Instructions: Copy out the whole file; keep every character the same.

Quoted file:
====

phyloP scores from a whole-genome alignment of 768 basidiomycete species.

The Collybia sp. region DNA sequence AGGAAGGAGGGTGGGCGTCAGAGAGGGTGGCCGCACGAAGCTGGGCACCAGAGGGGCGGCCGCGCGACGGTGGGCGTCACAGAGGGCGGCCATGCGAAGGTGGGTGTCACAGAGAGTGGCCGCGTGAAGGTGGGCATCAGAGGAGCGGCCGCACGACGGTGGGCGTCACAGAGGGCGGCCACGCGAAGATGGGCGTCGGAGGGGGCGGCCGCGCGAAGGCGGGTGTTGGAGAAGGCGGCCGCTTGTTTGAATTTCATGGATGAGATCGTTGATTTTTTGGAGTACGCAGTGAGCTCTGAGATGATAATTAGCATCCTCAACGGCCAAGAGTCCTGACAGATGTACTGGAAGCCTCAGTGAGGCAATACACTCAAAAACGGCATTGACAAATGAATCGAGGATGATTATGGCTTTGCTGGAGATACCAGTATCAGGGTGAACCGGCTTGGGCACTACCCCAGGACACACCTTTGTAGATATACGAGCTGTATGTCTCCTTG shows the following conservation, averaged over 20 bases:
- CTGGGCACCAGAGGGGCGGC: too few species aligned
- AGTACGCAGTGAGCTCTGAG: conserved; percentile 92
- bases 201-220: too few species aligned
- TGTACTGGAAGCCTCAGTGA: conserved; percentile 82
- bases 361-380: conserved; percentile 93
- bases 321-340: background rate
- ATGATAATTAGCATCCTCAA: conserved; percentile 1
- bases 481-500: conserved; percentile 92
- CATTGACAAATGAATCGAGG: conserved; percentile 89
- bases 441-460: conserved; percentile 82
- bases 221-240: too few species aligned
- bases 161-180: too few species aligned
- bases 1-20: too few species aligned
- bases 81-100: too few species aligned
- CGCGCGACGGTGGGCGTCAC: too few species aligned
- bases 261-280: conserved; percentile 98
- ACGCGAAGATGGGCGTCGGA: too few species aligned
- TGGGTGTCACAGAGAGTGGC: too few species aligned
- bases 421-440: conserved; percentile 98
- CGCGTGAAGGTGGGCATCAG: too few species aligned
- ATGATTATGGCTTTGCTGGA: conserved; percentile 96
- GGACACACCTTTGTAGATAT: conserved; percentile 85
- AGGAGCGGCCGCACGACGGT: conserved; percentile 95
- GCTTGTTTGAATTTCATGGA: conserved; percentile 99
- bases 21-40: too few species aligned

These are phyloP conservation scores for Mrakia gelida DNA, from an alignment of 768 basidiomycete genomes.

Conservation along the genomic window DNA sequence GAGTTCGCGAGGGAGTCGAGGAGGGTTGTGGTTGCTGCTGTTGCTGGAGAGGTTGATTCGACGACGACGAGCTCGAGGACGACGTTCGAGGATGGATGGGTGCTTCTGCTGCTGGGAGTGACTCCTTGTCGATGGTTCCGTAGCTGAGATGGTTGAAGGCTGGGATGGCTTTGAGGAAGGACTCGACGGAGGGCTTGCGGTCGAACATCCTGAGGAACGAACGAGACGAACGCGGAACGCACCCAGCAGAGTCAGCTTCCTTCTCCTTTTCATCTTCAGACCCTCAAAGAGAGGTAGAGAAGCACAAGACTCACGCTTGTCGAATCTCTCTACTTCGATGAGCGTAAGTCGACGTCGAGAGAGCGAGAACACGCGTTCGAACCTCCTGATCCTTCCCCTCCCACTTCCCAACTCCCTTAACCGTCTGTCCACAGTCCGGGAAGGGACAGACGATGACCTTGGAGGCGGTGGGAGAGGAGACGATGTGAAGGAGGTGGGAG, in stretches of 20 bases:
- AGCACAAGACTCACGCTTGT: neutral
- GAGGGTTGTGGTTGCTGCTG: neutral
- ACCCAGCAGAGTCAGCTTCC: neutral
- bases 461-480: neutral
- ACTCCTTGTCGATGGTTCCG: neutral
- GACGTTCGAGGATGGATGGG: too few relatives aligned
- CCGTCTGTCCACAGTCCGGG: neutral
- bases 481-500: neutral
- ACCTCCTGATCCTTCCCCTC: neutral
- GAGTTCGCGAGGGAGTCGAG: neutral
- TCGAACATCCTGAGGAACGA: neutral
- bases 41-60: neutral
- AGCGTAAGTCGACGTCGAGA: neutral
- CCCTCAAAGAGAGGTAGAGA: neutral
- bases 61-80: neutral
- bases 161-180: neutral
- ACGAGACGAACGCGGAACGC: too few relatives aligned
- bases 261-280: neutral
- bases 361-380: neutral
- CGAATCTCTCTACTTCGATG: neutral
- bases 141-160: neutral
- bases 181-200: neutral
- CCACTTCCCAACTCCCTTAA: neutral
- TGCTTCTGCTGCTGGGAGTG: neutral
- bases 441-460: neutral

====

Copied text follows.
phyloP scores from a whole-genome alignment of 768 basidiomycete species.

The Collybia sp. region DNA sequence AGGAAGGAGGGTGGGCGTCAGAGAGGGTGGCCGCACGAAGCTGGGCACCAGAGGGGCGGCCGCGCGACGGTGGGCGTCACAGAGGGCGGCCATGCGAAGGTGGGTGTCACAGAGAGTGGCCGCGTGAAGGTGGGCATCAGAGGAGCGGCCGCACGACGGTGGGCGTCACAGAGGGCGGCCACGCGAAGATGGGCGTCGGAGGGGGCGGCCGCGCGAAGGCGGGTGTTGGAGAAGGCGGCCGCTTGTTTGAATTTCATGGATGAGATCGTTGATTTTTTGGAGTACGCAGTGAGCTCTGAGATGATAATTAGCATCCTCAACGGCCAAGAGTCCTGACAGATGTACTGGAAGCCTCAGTGAGGCAATACACTCAAAAACGGCATTGACAAATGAATCGAGGATGATTATGGCTTTGCTGGAGATACCAGTATCAGGGTGAACCGGCTTGGGCACTACCCCAGGACACACCTTTGTAGATATACGAGCTGTATGTCTCCTTG shows the following conservation, averaged over 20 bases:
- CTGGGCACCAGAGGGGCGGC: too few species aligned
- AGTACGCAGTGAGCTCTGAG: conserved; percentile 92
- bases 201-220: too few species aligned
- TGTACTGGAAGCCTCAGTGA: conserved; percentile 82
- bases 361-380: conserved; percentile 93
- bases 321-340: background rate
- ATGATAATTAGCATCCTCAA: conserved; percentile 1
- bases 481-500: conserved; percentile 92
- CATTGACAAATGAATCGAGG: conserved; percentile 89
- bases 441-460: conserved; percentile 82
- bases 221-240: too few species aligned
- bases 161-180: too few species aligned
- bases 1-20: too few species aligned
- bases 81-100: too few species aligned
- CGCGCGACGGTGGGCGTCAC: too few species aligned
- bases 261-280: conserved; percentile 98
- ACGCGAAGATGGGCGTCGGA: too few species aligned
- TGGGTGTCACAGAGAGTGGC: too few species aligned
- bases 421-440: conserved; percentile 98
- CGCGTGAAGGTGGGCATCAG: too few species aligned
- ATGATTATGGCTTTGCTGGA: conserved; percentile 96
- GGACACACCTTTGTAGATAT: conserved; percentile 85
- AGGAGCGGCCGCACGACGGT: conserved; percentile 95
- GCTTGTTTGAATTTCATGGA: conserved; percentile 99
- bases 21-40: too few species aligned

These are phyloP conservation scores for Mrakia gelida DNA, from an alignment of 768 basidiomycete genomes.

Conservation along the genomic window DNA sequence GAGTTCGCGAGGGAGTCGAGGAGGGTTGTGGTTGCTGCTGTTGCTGGAGAGGTTGATTCGACGACGACGAGCTCGAGGACGACGTTCGAGGATGGATGGGTGCTTCTGCTGCTGGGAGTGACTCCTTGTCGATGGTTCCGTAGCTGAGATGGTTGAAGGCTGGGATGGCTTTGAGGAAGGACTCGACGGAGGGCTTGCGGTCGAACATCCTGAGGAACGAACGAGACGAACGCGGAACGCACCCAGCAGAGTCAGCTTCCTTCTCCTTTTCATCTTCAGACCCTCAAAGAGAGGTAGAGAAGCACAAGACTCACGCTTGTCGAATCTCTCTACTTCGATGAGCGTAAGTCGACGTCGAGAGAGCGAGAACACGCGTTCGAACCTCCTGATCCTTCCCCTCCCACTTCCCAACTCCCTTAACCGTCTGTCCACAGTCCGGGAAGGGACAGACGATGACCTTGGAGGCGGTGGGAGAGGAGACGATGTGAAGGAGGTGGGAG, in stretches of 20 bases:
- AGCACAAGACTCACGCTTGT: neutral
- GAGGGTTGTGGTTGCTGCTG: neutral
- ACCCAGCAGAGTCAGCTTCC: neutral
- bases 461-480: neutral
- ACTCCTTGTCGATGGTTCCG: neutral
- GACGTTCGAGGATGGATGGG: too few relatives aligned
- CCGTCTGTCCACAGTCCGGG: neutral
- bases 481-500: neutral
- ACCTCCTGATCCTTCCCCTC: neutral
- GAGTTCGCGAGGGAGTCGAG: neutral
- TCGAACATCCTGAGGAACGA: neutral
- bases 41-60: neutral
- AGCGTAAGTCGACGTCGAGA: neutral
- CCCTCAAAGAGAGGTAGAGA: neutral
- bases 61-80: neutral
- bases 161-180: neutral
- ACGAGACGAACGCGGAACGC: too few relatives aligned
- bases 261-280: neutral
- bases 361-380: neutral
- CGAATCTCTCTACTTCGATG: neutral
- bases 141-160: neutral
- bases 181-200: neutral
- CCACTTCCCAACTCCCTTAA: neutral
- TGCTTCTGCTGCTGGGAGTG: neutral
- bases 441-460: neutral